When I was 12 years old, my friend, Jim Onstott, could catch a fly with his hands and release it unharmed. He brought his cupped hands together just above the fly, leading the insect so to speak. The fly rose in reflex and was trapped in a small space between his palms. He could even hold the fly in his fingers without damaging the delicate structures. "You ought to be a surgeon." I remarked. And then, on a lark, "Why don't you try that with a bee?" He politely declined.
Catching insects in flight, that's pretty good, but his next trick is even more amazing. Jim found a girl with long hair, my sister for instance, and plucked a hair from her head. He tied a slipknot in the end of the hair, caught a fly, put the loop around its neck, and tightened it just a bit. "Too tight," he explained, "and the head pops off." But in Jim's hands, the fly was unharmed. It flew about, tethered by a single strand of hair. Jim had a fly on a leash. If I read this story on the internet I probably wouldn't believe it - but it's true - he handed me the hair, and there on the end was the fly, buzzing about in circles.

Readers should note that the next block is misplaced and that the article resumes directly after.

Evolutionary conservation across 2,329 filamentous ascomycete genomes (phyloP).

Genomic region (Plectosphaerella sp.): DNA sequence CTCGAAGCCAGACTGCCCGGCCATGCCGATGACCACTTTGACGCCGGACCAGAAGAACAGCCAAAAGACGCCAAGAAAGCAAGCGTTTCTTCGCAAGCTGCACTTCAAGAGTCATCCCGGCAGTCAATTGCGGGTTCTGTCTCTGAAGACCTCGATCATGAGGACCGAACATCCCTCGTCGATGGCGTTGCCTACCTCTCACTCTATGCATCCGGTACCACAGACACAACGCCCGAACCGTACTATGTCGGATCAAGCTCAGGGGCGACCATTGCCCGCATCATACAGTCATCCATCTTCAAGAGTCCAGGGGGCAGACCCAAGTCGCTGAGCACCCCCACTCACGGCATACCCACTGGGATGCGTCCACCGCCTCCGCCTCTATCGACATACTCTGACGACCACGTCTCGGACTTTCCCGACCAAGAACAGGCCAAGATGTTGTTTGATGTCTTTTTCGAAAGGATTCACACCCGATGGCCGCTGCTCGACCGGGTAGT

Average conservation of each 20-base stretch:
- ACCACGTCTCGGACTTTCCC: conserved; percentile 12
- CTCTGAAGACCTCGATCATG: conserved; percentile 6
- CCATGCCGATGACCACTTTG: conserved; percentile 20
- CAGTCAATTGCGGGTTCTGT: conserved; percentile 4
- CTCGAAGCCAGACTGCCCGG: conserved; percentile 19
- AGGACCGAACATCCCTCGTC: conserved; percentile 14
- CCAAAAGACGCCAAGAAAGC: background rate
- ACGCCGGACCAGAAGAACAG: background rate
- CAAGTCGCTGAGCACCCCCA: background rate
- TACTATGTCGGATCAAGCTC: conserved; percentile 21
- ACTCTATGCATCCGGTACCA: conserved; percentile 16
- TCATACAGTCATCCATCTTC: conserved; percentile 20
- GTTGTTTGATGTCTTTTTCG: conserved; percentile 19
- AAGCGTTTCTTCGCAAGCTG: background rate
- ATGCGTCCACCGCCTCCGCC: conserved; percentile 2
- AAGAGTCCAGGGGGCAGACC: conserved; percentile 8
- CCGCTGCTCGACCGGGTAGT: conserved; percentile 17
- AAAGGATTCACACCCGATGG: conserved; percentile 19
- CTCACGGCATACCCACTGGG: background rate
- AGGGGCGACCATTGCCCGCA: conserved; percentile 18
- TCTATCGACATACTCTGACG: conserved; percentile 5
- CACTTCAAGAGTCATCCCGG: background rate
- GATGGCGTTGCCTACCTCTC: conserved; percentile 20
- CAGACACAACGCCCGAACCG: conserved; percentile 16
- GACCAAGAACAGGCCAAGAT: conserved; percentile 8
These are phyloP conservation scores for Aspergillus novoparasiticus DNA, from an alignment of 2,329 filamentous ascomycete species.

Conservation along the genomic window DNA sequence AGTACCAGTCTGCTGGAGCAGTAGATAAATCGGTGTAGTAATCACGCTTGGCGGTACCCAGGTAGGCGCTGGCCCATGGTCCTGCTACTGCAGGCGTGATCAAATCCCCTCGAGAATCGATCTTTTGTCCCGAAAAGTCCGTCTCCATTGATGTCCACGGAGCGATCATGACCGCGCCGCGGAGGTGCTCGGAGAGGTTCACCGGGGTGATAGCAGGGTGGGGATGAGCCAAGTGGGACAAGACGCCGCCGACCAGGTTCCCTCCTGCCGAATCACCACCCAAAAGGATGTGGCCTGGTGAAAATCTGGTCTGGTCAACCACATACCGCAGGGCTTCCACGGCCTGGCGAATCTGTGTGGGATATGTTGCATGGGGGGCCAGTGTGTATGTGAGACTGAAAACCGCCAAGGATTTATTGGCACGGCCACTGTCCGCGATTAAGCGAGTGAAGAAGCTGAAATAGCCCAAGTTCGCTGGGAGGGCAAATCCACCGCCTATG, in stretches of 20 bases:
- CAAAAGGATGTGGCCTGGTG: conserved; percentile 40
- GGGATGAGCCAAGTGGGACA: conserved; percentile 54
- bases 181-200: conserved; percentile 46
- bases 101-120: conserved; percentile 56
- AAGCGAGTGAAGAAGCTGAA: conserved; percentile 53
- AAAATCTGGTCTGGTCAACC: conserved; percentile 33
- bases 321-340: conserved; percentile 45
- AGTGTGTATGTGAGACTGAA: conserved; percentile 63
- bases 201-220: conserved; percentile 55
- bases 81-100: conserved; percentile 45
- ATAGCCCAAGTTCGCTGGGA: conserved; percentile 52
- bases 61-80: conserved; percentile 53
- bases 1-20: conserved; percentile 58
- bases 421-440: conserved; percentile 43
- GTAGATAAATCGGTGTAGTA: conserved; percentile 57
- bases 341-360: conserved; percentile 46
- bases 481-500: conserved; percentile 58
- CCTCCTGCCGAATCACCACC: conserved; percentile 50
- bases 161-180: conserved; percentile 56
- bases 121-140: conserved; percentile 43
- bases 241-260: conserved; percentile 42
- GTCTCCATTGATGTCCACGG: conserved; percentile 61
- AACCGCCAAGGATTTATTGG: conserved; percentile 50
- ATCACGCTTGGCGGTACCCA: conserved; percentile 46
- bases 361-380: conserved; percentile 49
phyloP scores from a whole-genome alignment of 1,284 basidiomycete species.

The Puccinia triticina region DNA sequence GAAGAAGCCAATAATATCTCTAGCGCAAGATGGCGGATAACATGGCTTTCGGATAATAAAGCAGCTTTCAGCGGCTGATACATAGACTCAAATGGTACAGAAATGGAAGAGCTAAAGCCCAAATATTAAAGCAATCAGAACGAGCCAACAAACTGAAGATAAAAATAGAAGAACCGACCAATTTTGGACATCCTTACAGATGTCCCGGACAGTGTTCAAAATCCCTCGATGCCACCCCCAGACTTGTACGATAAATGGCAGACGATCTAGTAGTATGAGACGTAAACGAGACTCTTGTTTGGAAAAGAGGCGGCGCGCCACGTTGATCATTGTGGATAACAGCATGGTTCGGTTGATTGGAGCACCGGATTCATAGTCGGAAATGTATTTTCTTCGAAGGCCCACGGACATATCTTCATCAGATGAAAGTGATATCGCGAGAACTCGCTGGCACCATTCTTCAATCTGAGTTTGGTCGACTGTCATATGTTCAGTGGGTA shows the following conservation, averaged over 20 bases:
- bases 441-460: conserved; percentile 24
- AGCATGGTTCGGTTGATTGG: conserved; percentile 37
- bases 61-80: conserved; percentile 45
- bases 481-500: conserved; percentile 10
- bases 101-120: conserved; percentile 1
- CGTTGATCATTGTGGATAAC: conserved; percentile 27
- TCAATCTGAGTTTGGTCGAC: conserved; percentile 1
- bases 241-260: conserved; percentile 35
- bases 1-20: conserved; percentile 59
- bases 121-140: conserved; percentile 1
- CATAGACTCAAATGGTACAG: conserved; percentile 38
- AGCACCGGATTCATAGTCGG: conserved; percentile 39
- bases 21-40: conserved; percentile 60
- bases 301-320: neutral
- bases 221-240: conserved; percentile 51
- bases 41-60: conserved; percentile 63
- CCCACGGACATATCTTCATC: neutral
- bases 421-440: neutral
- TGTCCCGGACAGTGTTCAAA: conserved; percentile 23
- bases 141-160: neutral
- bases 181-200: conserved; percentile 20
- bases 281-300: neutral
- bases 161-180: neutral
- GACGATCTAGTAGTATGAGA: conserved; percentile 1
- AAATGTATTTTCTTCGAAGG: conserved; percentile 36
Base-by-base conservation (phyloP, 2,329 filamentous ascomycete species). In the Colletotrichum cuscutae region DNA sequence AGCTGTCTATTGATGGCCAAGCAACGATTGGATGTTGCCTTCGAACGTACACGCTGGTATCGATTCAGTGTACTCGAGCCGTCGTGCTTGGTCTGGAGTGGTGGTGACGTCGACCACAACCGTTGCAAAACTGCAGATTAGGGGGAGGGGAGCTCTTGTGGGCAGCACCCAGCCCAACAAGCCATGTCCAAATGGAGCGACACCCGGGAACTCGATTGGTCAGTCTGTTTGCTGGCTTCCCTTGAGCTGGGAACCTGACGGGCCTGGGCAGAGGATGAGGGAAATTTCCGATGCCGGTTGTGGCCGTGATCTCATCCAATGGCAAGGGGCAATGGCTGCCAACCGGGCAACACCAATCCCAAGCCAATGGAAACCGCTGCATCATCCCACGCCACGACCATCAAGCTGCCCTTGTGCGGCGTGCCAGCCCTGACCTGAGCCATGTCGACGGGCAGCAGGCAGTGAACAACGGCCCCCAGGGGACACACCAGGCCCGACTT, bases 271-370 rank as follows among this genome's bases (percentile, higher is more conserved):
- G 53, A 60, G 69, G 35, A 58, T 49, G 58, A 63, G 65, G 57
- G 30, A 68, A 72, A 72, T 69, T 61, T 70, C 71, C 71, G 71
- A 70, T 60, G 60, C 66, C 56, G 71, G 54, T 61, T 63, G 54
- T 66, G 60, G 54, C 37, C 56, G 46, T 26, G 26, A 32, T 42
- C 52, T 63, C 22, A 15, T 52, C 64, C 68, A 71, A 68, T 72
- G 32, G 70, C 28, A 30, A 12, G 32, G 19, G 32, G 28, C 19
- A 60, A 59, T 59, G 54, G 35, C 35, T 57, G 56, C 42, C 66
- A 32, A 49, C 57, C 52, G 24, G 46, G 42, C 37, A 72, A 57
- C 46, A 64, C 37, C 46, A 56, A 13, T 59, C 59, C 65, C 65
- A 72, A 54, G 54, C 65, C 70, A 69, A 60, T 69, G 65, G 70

Always an instigator, I suggested a variation. "Why don't you put a fly on each end?" I asked. It took a bit of finesse, but he did just that. Soon two flies took off for freedom, only to find they were bound to each other by a 45 cm hair. They wrapped around a pole and dropped to the ground in confusion. After a couple minutes they flew off again. We followed them down the street, but after a block they were clearly losing altitude. Soon they were just a meter off the ground, as though the hair was weighing them down. One fly finally gave up, and pulled the other fly down to the ground with him.
A fly weighs about 10 mg, and a 30 cm hair weighs 1.5 mg, though this depends very much on the fly and the hair. Would an extra 5 to 10 percent weight bring a fly down? Perhaps, or it could be the extra energy they spent trying to go in different directions. If you and a friend have ever held a jumprope taut, you know that the tention is greater than the weight of the rope.